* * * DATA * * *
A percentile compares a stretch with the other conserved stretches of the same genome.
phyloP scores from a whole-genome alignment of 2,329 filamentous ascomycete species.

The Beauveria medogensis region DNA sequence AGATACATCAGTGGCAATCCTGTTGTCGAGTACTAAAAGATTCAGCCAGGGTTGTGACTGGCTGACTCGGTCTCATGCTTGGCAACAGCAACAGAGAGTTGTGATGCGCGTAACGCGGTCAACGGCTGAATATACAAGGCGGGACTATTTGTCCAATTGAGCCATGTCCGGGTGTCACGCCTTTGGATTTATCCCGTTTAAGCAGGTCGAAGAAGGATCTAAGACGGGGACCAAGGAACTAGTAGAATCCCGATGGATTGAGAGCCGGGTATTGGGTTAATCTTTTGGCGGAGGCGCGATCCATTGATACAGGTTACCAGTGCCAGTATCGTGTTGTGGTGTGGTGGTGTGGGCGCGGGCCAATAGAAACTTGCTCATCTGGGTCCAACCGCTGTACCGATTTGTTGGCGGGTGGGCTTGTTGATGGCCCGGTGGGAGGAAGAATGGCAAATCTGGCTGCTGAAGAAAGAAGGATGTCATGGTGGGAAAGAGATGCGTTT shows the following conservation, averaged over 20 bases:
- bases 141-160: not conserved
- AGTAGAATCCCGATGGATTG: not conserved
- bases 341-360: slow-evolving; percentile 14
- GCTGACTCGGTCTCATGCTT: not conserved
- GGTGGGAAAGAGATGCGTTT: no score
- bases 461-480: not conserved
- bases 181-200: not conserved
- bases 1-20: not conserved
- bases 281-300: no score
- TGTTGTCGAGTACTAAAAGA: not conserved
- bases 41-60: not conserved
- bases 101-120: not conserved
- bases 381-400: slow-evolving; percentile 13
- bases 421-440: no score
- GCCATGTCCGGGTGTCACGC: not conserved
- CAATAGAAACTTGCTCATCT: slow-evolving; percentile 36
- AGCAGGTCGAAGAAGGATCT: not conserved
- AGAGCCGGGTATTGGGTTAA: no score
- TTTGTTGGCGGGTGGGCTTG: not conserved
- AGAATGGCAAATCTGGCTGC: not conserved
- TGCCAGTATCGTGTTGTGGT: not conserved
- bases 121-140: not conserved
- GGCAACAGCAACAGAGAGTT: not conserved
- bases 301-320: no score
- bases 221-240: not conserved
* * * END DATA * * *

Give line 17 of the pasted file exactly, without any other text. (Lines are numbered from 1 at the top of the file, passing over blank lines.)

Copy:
- bases 421-440: no score